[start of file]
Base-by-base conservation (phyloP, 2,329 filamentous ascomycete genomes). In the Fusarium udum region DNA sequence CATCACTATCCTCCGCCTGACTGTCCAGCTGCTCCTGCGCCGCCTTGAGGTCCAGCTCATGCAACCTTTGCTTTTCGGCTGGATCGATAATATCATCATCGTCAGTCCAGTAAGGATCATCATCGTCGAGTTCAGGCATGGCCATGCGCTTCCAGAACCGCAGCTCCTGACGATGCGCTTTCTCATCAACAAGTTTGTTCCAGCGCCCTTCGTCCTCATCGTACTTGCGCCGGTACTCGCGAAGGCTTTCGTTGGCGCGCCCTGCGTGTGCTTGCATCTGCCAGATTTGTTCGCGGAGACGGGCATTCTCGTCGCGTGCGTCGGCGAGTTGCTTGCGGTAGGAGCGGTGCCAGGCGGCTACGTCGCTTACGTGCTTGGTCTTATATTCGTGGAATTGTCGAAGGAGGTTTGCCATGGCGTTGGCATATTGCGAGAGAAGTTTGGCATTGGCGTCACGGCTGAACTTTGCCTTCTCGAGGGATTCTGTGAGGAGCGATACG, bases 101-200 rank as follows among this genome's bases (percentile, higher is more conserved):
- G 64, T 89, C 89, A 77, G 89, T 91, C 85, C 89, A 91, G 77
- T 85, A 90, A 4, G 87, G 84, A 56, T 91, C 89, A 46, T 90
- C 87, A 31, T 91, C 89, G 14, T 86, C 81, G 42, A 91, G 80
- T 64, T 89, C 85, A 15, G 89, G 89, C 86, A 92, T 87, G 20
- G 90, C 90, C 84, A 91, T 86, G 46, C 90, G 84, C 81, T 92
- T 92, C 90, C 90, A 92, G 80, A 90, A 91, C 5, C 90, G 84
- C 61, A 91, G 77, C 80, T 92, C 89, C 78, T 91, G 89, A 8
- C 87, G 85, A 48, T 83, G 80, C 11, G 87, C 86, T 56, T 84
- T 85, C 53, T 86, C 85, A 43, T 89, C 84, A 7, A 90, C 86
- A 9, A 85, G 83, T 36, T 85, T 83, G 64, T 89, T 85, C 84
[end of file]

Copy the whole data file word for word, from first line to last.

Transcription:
Base-by-base conservation (phyloP, 2,329 filamentous ascomycete genomes). In the Fusarium udum region DNA sequence CATCACTATCCTCCGCCTGACTGTCCAGCTGCTCCTGCGCCGCCTTGAGGTCCAGCTCATGCAACCTTTGCTTTTCGGCTGGATCGATAATATCATCATCGTCAGTCCAGTAAGGATCATCATCGTCGAGTTCAGGCATGGCCATGCGCTTCCAGAACCGCAGCTCCTGACGATGCGCTTTCTCATCAACAAGTTTGTTCCAGCGCCCTTCGTCCTCATCGTACTTGCGCCGGTACTCGCGAAGGCTTTCGTTGGCGCGCCCTGCGTGTGCTTGCATCTGCCAGATTTGTTCGCGGAGACGGGCATTCTCGTCGCGTGCGTCGGCGAGTTGCTTGCGGTAGGAGCGGTGCCAGGCGGCTACGTCGCTTACGTGCTTGGTCTTATATTCGTGGAATTGTCGAAGGAGGTTTGCCATGGCGTTGGCATATTGCGAGAGAAGTTTGGCATTGGCGTCACGGCTGAACTTTGCCTTCTCGAGGGATTCTGTGAGGAGCGATACG, bases 101-200 rank as follows among this genome's bases (percentile, higher is more conserved):
- G 64, T 89, C 89, A 77, G 89, T 91, C 85, C 89, A 91, G 77
- T 85, A 90, A 4, G 87, G 84, A 56, T 91, C 89, A 46, T 90
- C 87, A 31, T 91, C 89, G 14, T 86, C 81, G 42, A 91, G 80
- T 64, T 89, C 85, A 15, G 89, G 89, C 86, A 92, T 87, G 20
- G 90, C 90, C 84, A 91, T 86, G 46, C 90, G 84, C 81, T 92
- T 92, C 90, C 90, A 92, G 80, A 90, A 91, C 5, C 90, G 84
- C 61, A 91, G 77, C 80, T 92, C 89, C 78, T 91, G 89, A 8
- C 87, G 85, A 48, T 83, G 80, C 11, G 87, C 86, T 56, T 84
- T 85, C 53, T 86, C 85, A 43, T 89, C 84, A 7, A 90, C 86
- A 9, A 85, G 83, T 36, T 85, T 83, G 64, T 89, T 85, C 84